The folks at the Site will gladly give you directions to the Rehabilitation facilities public showcase, where you can learn about what created the Warm Springs and many of their rehabilitative techniques. You will be completely enthralled by the swimming pool facilities. Primarily, understanding that they are the very same pools in which the former President swam among the people, and secondly because they are built completely on top of one of the fabled natural springs. Unfortunately, the pools are drained to help preserve them, but there is a simple fountain where you can touch and feel the mineral rich water. The temperature of the Water was 86 degrees on February 20th of this year. For a small donation, you can buy a bottle to fill yourself and take home as a souvenir.

The town was mostly shut down on Monday. But there are quaint little shops that bustle on the weekends, in an area known as Bullochsville. Nearby is the Pine Mountain Trail (Wolfden Loop), Dowdell's Knob (FDR's favorite Picnic Spot), and Callaway Gardens.

1 comment:

  1. My husband, 10-year old son and I made a day trip to Warm Springs on 9/28/08. We were able to obtain free pases and parking permits from the public library through the Get Outdoors Georgia program. We visited the Little White House, the pool museum and hiked the Dowdell Knob loop trail at Pine Mountain. We ate lunch at The Bulloch House.

    The Little White House has been greatly improved since I was there as a child. A new multi-million dollar museum with video and audio presentations and displays of many collected items is impressive. The house is still just as it was. The Unfinished Portrait is now housed in a separate building for its preservation along with the Finished Portrait. Tour guides were knowledgeable and friendly.

    We decided to go to the pool museum and were pleasantly surprised. It turned out to be very informative and we learned about the history of the springs. I believe we learned more at this site than anywhere else that day. Our guide was outstanding. She was able to explain many things to our son without talking down to him. We brought our own water bottle and filled it from the spring. The water had a silky texture.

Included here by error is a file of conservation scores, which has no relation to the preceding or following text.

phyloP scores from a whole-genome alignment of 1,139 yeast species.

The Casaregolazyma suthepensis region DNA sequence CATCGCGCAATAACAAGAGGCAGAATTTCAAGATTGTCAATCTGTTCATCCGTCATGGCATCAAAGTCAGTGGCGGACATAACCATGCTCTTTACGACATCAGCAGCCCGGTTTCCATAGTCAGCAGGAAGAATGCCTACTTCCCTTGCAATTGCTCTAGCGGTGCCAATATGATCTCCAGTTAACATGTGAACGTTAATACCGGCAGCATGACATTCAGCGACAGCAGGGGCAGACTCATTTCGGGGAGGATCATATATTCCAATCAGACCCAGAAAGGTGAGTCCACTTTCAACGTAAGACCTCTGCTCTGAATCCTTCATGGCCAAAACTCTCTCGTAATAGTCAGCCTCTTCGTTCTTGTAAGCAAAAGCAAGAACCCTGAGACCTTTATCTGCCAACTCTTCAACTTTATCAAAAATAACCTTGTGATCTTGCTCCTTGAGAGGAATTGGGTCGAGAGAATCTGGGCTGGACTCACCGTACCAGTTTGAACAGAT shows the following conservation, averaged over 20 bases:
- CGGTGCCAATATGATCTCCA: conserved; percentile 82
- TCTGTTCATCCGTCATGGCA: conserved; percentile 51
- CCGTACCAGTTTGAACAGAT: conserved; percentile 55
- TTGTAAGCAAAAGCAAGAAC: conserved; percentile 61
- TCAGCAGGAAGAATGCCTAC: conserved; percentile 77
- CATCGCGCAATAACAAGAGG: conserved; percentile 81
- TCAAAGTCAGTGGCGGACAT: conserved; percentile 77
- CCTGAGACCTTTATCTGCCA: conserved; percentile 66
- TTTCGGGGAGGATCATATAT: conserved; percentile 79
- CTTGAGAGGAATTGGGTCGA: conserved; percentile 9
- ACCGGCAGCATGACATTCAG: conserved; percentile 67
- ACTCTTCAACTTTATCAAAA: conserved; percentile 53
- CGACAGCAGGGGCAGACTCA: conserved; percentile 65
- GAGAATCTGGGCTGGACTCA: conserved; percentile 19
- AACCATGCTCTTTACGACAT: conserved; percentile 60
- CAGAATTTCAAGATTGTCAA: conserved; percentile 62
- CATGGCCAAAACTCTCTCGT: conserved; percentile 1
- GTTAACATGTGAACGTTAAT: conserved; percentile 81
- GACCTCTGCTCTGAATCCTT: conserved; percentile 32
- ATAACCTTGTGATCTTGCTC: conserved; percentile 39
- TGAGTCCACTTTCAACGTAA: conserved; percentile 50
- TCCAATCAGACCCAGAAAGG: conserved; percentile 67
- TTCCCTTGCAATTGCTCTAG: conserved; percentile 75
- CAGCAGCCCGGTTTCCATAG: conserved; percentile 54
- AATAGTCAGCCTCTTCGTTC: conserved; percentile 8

Before out hike, we went to The Bulloch House for lunch. We arrived at 12:30 on a Sunday. The parking lot looked packed but we only had to wait 5 minutes for a table. The Bulloch House is an old house that has been expanded and is used as a restaurant. My husband and son had the buffet (fried chicken, chicken and dressing, ham and macaroni casserole, green beans, butter beans, turnips, fried green tomatoes, salad, biscuits, rolls, etc. I had a grilled chicken plate with two veggies and it was good.

    For our hike on Pine Mountain we decided to so the Dowdell Knob loop (4.3 mi.) Dowdell Knob was vistied often by FDR and it was his favorite spot on the mountain. It's easily reached by car. A life-size statue of him is there and the grill he used is still there. The Dowdell Knob loop trail is made up of the Pine Mountain Trail and Boottop Trail. A map of the trail is at the site along with a guestbook for signing. A brochure of points of interest along the trail is provided at the trailhead. The sights were marked and easily seen. The trail is pretty rocky with a good mix of level, uphill and downhill. Good walking shoes are a must. I wore a pair of hiking sandals and was fine. At one point, the trail croses a small stream, which is nice. Our hike took about 2 1/2 hours.

    This itinerary was made for a great day trip.

    Kathy E.